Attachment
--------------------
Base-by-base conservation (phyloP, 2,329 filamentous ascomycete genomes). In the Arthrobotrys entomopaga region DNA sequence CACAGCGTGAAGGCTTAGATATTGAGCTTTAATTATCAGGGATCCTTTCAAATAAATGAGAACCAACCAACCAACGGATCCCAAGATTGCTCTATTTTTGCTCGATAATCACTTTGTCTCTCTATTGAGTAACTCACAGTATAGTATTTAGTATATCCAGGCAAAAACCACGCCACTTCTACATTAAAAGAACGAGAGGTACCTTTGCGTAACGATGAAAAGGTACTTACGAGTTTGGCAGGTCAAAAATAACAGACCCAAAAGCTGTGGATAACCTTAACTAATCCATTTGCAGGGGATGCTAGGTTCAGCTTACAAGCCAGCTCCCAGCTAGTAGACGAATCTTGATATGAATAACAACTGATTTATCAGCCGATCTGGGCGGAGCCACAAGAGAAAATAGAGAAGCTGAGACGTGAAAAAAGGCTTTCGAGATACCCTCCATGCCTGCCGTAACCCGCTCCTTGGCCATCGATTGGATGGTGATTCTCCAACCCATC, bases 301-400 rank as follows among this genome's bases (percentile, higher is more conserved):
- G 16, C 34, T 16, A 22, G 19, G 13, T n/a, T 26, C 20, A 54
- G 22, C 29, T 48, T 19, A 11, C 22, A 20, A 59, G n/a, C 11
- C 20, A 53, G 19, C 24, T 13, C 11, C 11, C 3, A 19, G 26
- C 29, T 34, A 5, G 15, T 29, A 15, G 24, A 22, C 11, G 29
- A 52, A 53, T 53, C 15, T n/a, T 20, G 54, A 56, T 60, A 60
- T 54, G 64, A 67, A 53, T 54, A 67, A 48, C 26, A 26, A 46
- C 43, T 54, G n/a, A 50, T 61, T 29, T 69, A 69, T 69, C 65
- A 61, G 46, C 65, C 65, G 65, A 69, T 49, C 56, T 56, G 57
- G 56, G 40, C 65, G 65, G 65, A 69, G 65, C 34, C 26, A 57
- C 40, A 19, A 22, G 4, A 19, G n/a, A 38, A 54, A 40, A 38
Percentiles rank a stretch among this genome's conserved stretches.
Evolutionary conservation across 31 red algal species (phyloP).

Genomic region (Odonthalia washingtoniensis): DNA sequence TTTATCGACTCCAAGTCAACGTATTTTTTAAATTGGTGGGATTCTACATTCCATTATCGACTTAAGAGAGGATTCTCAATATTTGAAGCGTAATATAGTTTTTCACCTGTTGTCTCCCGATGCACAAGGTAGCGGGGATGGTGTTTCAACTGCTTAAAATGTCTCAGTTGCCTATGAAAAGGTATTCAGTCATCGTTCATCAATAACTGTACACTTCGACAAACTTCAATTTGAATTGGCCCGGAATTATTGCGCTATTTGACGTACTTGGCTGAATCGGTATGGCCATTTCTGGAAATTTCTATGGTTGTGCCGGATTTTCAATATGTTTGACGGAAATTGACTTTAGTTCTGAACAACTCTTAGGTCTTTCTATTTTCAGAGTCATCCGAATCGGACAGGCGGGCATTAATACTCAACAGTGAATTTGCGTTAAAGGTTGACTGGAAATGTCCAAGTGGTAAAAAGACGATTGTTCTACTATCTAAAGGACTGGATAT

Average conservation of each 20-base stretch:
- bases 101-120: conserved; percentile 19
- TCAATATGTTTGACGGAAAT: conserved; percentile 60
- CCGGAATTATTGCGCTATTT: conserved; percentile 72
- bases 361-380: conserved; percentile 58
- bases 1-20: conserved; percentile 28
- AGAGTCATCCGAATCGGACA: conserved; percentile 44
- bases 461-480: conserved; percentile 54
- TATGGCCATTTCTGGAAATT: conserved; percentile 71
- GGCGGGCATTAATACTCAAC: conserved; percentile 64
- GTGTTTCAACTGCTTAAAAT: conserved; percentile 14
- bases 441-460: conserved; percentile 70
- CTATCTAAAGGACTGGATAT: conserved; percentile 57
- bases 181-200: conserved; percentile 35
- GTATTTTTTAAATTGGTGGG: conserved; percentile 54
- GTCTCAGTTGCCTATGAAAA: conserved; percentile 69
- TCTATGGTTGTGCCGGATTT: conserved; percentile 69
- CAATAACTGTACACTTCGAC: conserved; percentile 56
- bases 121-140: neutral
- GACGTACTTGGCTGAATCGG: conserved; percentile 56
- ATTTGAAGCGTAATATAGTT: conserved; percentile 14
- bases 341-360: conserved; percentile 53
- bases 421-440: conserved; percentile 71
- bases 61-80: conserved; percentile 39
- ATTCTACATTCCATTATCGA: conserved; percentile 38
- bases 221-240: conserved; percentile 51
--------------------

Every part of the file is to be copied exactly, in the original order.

Base-by-base conservation (phyloP, 2,329 filamentous ascomycete genomes). In the Arthrobotrys entomopaga region DNA sequence CACAGCGTGAAGGCTTAGATATTGAGCTTTAATTATCAGGGATCCTTTCAAATAAATGAGAACCAACCAACCAACGGATCCCAAGATTGCTCTATTTTTGCTCGATAATCACTTTGTCTCTCTATTGAGTAACTCACAGTATAGTATTTAGTATATCCAGGCAAAAACCACGCCACTTCTACATTAAAAGAACGAGAGGTACCTTTGCGTAACGATGAAAAGGTACTTACGAGTTTGGCAGGTCAAAAATAACAGACCCAAAAGCTGTGGATAACCTTAACTAATCCATTTGCAGGGGATGCTAGGTTCAGCTTACAAGCCAGCTCCCAGCTAGTAGACGAATCTTGATATGAATAACAACTGATTTATCAGCCGATCTGGGCGGAGCCACAAGAGAAAATAGAGAAGCTGAGACGTGAAAAAAGGCTTTCGAGATACCCTCCATGCCTGCCGTAACCCGCTCCTTGGCCATCGATTGGATGGTGATTCTCCAACCCATC, bases 301-400 rank as follows among this genome's bases (percentile, higher is more conserved):
- G 16, C 34, T 16, A 22, G 19, G 13, T n/a, T 26, C 20, A 54
- G 22, C 29, T 48, T 19, A 11, C 22, A 20, A 59, G n/a, C 11
- C 20, A 53, G 19, C 24, T 13, C 11, C 11, C 3, A 19, G 26
- C 29, T 34, A 5, G 15, T 29, A 15, G 24, A 22, C 11, G 29
- A 52, A 53, T 53, C 15, T n/a, T 20, G 54, A 56, T 60, A 60
- T 54, G 64, A 67, A 53, T 54, A 67, A 48, C 26, A 26, A 46
- C 43, T 54, G n/a, A 50, T 61, T 29, T 69, A 69, T 69, C 65
- A 61, G 46, C 65, C 65, G 65, A 69, T 49, C 56, T 56, G 57
- G 56, G 40, C 65, G 65, G 65, A 69, G 65, C 34, C 26, A 57
- C 40, A 19, A 22, G 4, A 19, G n/a, A 38, A 54, A 40, A 38
Percentiles rank a stretch among this genome's conserved stretches.
Evolutionary conservation across 31 red algal species (phyloP).

Genomic region (Odonthalia washingtoniensis): DNA sequence TTTATCGACTCCAAGTCAACGTATTTTTTAAATTGGTGGGATTCTACATTCCATTATCGACTTAAGAGAGGATTCTCAATATTTGAAGCGTAATATAGTTTTTCACCTGTTGTCTCCCGATGCACAAGGTAGCGGGGATGGTGTTTCAACTGCTTAAAATGTCTCAGTTGCCTATGAAAAGGTATTCAGTCATCGTTCATCAATAACTGTACACTTCGACAAACTTCAATTTGAATTGGCCCGGAATTATTGCGCTATTTGACGTACTTGGCTGAATCGGTATGGCCATTTCTGGAAATTTCTATGGTTGTGCCGGATTTTCAATATGTTTGACGGAAATTGACTTTAGTTCTGAACAACTCTTAGGTCTTTCTATTTTCAGAGTCATCCGAATCGGACAGGCGGGCATTAATACTCAACAGTGAATTTGCGTTAAAGGTTGACTGGAAATGTCCAAGTGGTAAAAAGACGATTGTTCTACTATCTAAAGGACTGGATAT

Average conservation of each 20-base stretch:
- bases 101-120: conserved; percentile 19
- TCAATATGTTTGACGGAAAT: conserved; percentile 60
- CCGGAATTATTGCGCTATTT: conserved; percentile 72
- bases 361-380: conserved; percentile 58
- bases 1-20: conserved; percentile 28
- AGAGTCATCCGAATCGGACA: conserved; percentile 44
- bases 461-480: conserved; percentile 54
- TATGGCCATTTCTGGAAATT: conserved; percentile 71
- GGCGGGCATTAATACTCAAC: conserved; percentile 64
- GTGTTTCAACTGCTTAAAAT: conserved; percentile 14
- bases 441-460: conserved; percentile 70
- CTATCTAAAGGACTGGATAT: conserved; percentile 57
- bases 181-200: conserved; percentile 35
- GTATTTTTTAAATTGGTGGG: conserved; percentile 54
- GTCTCAGTTGCCTATGAAAA: conserved; percentile 69
- TCTATGGTTGTGCCGGATTT: conserved; percentile 69
- CAATAACTGTACACTTCGAC: conserved; percentile 56
- bases 121-140: neutral
- GACGTACTTGGCTGAATCGG: conserved; percentile 56
- ATTTGAAGCGTAATATAGTT: conserved; percentile 14
- bases 341-360: conserved; percentile 53
- bases 421-440: conserved; percentile 71
- bases 61-80: conserved; percentile 39
- ATTCTACATTCCATTATCGA: conserved; percentile 38
- bases 221-240: conserved; percentile 51